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Burundi seeks arrest of opposition at Tanzania peace talks

Mkapa and Burundi’s Nyamwite at previous talks.

Nairobi, Kenya | AFP | 

Burundi’s government on Friday asked Tanzania to arrest several leaders of the main opposition attending peace talks in Arusha in a bid to resolve a nearly two-year political crisis.

The talks are the latest effort by former Tanzanian president Benjamin Mkapa to mediate the crisis in neighbouring Burundi which erupted when President Pierre Nkurunziza decided to run for a third term in office in April 2015.

But the government has once again refused to attend the talks and negotiate with the main umbrella opposition movement, the National Council for the Restoration of Arusha Agreement and Rule of Law (CNARED) — which is exiled in Brussels.

Bujumbura considers the party a “terrorist organisation” and accuses it of leading a coup plot in May 2015 at the start of the unrest.

To drive its point home, Burundi’s embassy addressed a letter to the Tanzanian government asking it to “arrest those wanted Burundians who are now in Arusha for the inter-Burundi dialogue”.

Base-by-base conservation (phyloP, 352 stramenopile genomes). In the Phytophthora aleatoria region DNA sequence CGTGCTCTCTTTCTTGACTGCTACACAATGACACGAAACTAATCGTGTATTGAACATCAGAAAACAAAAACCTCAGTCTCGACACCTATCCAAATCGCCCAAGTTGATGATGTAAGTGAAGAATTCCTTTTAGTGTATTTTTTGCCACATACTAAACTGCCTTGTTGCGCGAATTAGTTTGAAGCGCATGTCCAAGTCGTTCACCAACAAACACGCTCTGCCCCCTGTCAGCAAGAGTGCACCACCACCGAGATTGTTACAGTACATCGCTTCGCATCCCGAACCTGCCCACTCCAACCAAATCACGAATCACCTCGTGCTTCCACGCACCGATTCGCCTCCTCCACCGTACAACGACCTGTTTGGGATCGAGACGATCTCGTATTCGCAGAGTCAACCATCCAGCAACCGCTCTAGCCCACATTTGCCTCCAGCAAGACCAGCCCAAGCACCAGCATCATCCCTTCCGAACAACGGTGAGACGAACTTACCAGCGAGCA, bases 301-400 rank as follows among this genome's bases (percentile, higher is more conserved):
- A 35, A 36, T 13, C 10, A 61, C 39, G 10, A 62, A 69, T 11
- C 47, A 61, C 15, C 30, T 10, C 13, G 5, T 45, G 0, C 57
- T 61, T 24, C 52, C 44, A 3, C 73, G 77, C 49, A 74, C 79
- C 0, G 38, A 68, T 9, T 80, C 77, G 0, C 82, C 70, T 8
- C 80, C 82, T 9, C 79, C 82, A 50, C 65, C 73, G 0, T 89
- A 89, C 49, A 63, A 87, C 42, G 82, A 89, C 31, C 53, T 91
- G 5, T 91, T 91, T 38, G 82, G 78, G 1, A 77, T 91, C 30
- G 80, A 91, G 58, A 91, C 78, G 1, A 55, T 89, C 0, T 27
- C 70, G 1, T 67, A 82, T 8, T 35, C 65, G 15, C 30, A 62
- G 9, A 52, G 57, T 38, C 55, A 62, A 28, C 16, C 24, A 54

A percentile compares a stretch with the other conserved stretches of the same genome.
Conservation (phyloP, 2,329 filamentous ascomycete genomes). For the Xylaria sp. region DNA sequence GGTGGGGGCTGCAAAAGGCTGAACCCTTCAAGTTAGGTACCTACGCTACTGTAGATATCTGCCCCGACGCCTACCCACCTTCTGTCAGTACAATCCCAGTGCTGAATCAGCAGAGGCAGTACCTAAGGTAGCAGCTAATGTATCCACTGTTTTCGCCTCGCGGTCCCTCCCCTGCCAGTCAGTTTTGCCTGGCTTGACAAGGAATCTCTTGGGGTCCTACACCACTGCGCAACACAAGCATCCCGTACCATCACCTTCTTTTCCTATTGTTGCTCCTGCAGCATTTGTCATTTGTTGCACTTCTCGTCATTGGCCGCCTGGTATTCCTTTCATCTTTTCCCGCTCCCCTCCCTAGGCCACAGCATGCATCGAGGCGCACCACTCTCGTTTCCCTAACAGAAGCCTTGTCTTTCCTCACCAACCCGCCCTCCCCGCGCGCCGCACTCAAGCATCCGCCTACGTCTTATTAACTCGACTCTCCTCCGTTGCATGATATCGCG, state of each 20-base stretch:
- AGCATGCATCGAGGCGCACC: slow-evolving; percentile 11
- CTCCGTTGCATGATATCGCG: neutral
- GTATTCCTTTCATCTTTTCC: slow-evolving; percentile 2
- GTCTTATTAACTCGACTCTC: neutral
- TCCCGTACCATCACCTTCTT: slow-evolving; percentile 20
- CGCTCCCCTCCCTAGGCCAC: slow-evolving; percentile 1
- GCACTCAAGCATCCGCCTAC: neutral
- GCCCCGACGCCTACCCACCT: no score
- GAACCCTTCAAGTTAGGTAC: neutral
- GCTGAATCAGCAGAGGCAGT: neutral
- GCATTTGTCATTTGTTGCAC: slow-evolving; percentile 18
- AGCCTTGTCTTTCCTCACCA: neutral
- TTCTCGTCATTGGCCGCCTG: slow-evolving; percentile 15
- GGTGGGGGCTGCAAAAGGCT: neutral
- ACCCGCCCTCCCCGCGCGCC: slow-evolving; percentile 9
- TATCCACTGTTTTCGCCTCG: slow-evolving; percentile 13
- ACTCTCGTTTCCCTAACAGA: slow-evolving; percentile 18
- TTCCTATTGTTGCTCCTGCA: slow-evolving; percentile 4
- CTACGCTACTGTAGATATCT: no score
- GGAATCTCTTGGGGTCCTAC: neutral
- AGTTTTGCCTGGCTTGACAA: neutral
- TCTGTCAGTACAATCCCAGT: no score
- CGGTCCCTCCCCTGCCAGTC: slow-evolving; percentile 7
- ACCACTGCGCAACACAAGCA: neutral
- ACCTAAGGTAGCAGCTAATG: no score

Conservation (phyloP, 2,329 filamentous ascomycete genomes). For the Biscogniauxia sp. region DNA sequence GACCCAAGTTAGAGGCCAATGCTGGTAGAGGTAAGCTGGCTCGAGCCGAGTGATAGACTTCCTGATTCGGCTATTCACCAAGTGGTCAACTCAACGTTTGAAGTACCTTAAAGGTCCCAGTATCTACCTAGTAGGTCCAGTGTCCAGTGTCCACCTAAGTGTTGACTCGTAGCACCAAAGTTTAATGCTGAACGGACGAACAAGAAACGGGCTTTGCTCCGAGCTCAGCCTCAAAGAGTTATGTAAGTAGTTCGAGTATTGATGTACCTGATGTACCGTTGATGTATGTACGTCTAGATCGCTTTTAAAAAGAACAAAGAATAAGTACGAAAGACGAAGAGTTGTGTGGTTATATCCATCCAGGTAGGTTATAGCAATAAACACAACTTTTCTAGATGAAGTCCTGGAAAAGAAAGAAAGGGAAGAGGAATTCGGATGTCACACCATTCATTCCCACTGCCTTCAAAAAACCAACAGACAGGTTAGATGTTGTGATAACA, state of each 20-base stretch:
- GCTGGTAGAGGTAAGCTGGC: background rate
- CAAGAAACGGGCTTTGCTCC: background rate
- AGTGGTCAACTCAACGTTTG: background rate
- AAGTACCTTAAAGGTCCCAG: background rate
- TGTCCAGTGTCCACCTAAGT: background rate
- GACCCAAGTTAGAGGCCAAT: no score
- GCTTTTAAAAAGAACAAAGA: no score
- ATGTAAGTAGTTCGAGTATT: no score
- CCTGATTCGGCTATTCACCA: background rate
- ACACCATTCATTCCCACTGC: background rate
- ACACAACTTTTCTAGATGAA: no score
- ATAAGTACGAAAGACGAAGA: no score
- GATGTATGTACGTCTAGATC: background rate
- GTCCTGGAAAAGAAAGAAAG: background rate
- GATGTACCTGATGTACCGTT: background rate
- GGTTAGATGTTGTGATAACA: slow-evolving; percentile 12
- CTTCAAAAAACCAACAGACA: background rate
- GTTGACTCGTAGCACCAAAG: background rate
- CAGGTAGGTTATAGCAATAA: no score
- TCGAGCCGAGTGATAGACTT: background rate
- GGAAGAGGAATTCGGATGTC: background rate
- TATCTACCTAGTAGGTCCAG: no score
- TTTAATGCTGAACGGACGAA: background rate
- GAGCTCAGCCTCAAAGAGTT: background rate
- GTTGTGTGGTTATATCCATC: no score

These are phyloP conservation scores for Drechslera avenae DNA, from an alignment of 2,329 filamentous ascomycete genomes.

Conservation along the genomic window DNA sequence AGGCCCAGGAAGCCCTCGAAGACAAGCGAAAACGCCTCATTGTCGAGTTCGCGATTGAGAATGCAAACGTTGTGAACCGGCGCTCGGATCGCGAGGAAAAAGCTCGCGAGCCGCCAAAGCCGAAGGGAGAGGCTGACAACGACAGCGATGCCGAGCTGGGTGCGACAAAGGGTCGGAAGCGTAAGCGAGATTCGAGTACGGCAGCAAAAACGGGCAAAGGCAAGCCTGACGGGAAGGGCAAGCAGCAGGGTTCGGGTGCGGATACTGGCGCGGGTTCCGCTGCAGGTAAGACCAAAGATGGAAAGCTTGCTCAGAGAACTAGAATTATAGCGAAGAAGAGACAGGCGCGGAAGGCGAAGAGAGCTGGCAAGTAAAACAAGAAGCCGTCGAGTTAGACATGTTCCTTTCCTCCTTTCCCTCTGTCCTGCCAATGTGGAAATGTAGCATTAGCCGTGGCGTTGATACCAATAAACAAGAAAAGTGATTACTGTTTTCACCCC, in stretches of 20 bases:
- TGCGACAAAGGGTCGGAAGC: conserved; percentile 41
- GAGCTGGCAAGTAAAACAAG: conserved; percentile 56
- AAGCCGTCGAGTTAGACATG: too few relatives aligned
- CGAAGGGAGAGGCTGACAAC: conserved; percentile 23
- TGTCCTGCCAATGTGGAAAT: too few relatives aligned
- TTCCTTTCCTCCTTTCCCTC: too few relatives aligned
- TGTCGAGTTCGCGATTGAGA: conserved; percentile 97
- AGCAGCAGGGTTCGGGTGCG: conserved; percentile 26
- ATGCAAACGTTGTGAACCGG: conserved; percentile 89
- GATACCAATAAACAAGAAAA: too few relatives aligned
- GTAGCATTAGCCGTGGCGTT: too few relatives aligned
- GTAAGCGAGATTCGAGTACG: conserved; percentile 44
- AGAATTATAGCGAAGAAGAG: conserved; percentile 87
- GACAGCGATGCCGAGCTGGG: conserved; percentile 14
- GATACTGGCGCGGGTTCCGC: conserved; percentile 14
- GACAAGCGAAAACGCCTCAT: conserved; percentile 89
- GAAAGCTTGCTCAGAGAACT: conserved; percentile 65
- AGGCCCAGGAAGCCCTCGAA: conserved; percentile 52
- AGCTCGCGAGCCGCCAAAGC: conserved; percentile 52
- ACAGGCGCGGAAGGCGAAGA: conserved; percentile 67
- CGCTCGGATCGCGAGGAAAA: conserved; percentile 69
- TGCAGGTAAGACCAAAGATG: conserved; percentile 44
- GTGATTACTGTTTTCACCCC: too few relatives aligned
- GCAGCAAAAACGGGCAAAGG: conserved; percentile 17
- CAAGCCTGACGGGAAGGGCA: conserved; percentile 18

Burundi’s Foreign Minister Aime-Alain Nyamitwe confirmed the information contained in the letter.

A legal source in Burundi told AFP the request “concerns several politicians who fled into exile and who are targeted by an international arrest warrant issued by Burundi’s prosecutor for their role in the (foiled) coup of May 2015”.

It affects nearly the entire CNARED delegation of seven leading opposition figures. Those accused have denied any role in the attempted coup.

While the government is officially boycotting the talks, a top official from the ruling CNDD-FDD is among the delegations, but has refused to sit at the same table as CNARED.

The talks got underway Friday morning, and Mkapa is hoping they will lead to an agreement “on the principle and spirit of the Arusha peace accords” credited with ending a 12-year civil war in 2006.

He also wants consensus that Burundi’s constitution will not undergo revision “until the situation has stabilised”.

The Burundi government launched such a reform process on Wednesday that members of civil society and government fear could lift provisions on term limits and allow Nkurunziza to seek a fourth term in 2020.

CNARED’s executive secretary Anicet Niyonkuru said the request for the party’s officials to be arrested did not come as a surprise.

“The regime has once again shown its refusal to see peace and stability return to Burundi, but we are not worried as we got assurances from the Tanzanian government before coming here.”

Nkurunziza’s third-term run and victory plunged the central African nation into turmoil, with hundreds killed in ensuing unrest. Nearly 400,000 have fled the country.

A September report by UN rights experts recounted spine-chilling cases of torture and horrific sexual violence, mass arrests and disappearances and warned that “the crime of genocide also looms large”.

 

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